In Vareš, promises outweigh prospects, and prospects outweigh production.” During the post-civil war period (i.e., since 1995), this phrase has become a virtual mantra for the central Bosnian town we call the “Little Apple.” The study is not theoretic but rather, represents an unusual (in the field of Bosnian ethnographic research) longitudinal community appraisal of persistence, survival, and “getting by” at the margins. It demonstrates the value of an applied anthropology perspective and the value of qualitative methods as both changes and challenges are tracked in one place, over a 12-year period (2002– 2014). This effort illustrates the municipality’s ethnic conflict, educational challenges, and socioeconomic struggles, these mirroring Bosnia’s broader issues. The collapse of the Vareš mining industry is indicative, but does not offer a singular explanation. “Identity politics” does, as these dynamics are considered along with educational constraints. Yet, recent developments offer cautious optimism. A 2013 mayoral strategic plan provides a useful framework. Sustained by a combination of larger-scale external investments, smaller scale internal investments and well-coordinated canton-level administrative leadership, positive changes can be effected. A greater focus on principles of public administration will help. While the mining industry can be revitalized somewhat, this should not come to again dominate the Vareš economy. Sustainable livelihoods must be created across multiple sectors, while tapping the potential of youth who, in fact, are already well-educated. Effective, localized socioeconomic strategies can trump ideologically constraining identities.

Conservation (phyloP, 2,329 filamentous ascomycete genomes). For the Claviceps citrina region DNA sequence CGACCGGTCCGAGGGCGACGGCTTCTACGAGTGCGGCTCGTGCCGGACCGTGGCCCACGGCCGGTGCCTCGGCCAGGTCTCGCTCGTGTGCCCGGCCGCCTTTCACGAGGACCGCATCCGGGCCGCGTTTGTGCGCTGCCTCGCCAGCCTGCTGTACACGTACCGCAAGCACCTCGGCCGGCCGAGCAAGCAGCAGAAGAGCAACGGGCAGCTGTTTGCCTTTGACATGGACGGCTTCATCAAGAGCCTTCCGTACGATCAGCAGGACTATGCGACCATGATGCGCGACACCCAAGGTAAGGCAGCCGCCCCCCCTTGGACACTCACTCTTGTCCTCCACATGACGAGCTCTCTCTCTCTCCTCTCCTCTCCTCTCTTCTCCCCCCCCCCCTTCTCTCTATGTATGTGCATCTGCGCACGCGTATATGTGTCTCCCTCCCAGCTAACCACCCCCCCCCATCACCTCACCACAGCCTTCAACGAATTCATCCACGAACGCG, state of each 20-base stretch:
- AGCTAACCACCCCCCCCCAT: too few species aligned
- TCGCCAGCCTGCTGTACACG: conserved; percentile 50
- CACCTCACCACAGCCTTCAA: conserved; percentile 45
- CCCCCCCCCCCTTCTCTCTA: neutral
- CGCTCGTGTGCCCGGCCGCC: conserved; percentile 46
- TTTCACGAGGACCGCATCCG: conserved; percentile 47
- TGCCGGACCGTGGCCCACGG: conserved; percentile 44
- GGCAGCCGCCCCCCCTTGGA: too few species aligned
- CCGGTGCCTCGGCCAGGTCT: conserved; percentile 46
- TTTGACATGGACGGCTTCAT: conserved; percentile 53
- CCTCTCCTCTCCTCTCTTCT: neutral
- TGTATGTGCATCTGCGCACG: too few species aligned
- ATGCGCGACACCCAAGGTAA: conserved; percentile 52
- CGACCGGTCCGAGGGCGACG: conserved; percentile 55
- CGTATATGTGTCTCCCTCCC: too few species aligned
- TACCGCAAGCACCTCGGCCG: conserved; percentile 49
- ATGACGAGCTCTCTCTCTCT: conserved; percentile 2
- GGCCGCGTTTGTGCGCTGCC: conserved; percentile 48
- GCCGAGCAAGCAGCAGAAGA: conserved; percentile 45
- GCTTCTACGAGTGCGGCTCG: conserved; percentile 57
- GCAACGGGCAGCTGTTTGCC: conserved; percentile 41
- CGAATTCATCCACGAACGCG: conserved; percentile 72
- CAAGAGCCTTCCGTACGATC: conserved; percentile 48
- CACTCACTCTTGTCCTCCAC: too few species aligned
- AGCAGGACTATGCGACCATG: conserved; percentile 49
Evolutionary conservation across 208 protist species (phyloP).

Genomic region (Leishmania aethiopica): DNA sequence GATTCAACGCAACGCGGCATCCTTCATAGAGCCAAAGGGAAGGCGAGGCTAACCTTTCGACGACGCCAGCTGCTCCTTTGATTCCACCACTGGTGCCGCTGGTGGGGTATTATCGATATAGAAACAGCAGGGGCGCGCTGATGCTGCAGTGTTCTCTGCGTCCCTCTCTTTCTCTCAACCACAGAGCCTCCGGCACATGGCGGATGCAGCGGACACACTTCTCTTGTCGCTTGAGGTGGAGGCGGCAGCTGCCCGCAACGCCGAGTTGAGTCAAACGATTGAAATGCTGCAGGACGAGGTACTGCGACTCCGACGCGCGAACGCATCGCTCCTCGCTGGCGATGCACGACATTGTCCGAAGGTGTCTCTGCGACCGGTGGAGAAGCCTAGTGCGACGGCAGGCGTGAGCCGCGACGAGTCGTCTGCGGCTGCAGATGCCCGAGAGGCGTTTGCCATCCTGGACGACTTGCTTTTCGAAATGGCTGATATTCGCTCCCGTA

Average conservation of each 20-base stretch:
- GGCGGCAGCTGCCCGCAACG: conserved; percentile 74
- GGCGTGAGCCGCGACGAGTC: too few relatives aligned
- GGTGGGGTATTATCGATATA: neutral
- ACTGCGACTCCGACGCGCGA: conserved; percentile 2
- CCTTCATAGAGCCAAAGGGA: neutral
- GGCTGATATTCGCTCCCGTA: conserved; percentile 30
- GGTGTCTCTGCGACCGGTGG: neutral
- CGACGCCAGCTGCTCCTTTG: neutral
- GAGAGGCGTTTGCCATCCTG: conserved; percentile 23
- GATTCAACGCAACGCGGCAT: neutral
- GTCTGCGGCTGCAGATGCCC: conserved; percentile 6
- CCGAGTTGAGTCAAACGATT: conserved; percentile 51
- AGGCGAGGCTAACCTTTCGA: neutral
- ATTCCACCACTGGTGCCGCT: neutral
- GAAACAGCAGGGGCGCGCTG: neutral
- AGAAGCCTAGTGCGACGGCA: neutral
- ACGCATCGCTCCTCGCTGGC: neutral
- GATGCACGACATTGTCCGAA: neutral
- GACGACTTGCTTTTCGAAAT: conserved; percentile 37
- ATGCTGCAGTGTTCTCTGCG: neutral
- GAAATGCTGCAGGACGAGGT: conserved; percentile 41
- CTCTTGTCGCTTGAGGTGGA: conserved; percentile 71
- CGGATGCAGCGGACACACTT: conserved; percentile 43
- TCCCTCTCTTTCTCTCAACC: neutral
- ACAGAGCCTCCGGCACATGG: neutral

Date of implementation: 2010 - 2014
Photography by: Velija Hasanbegović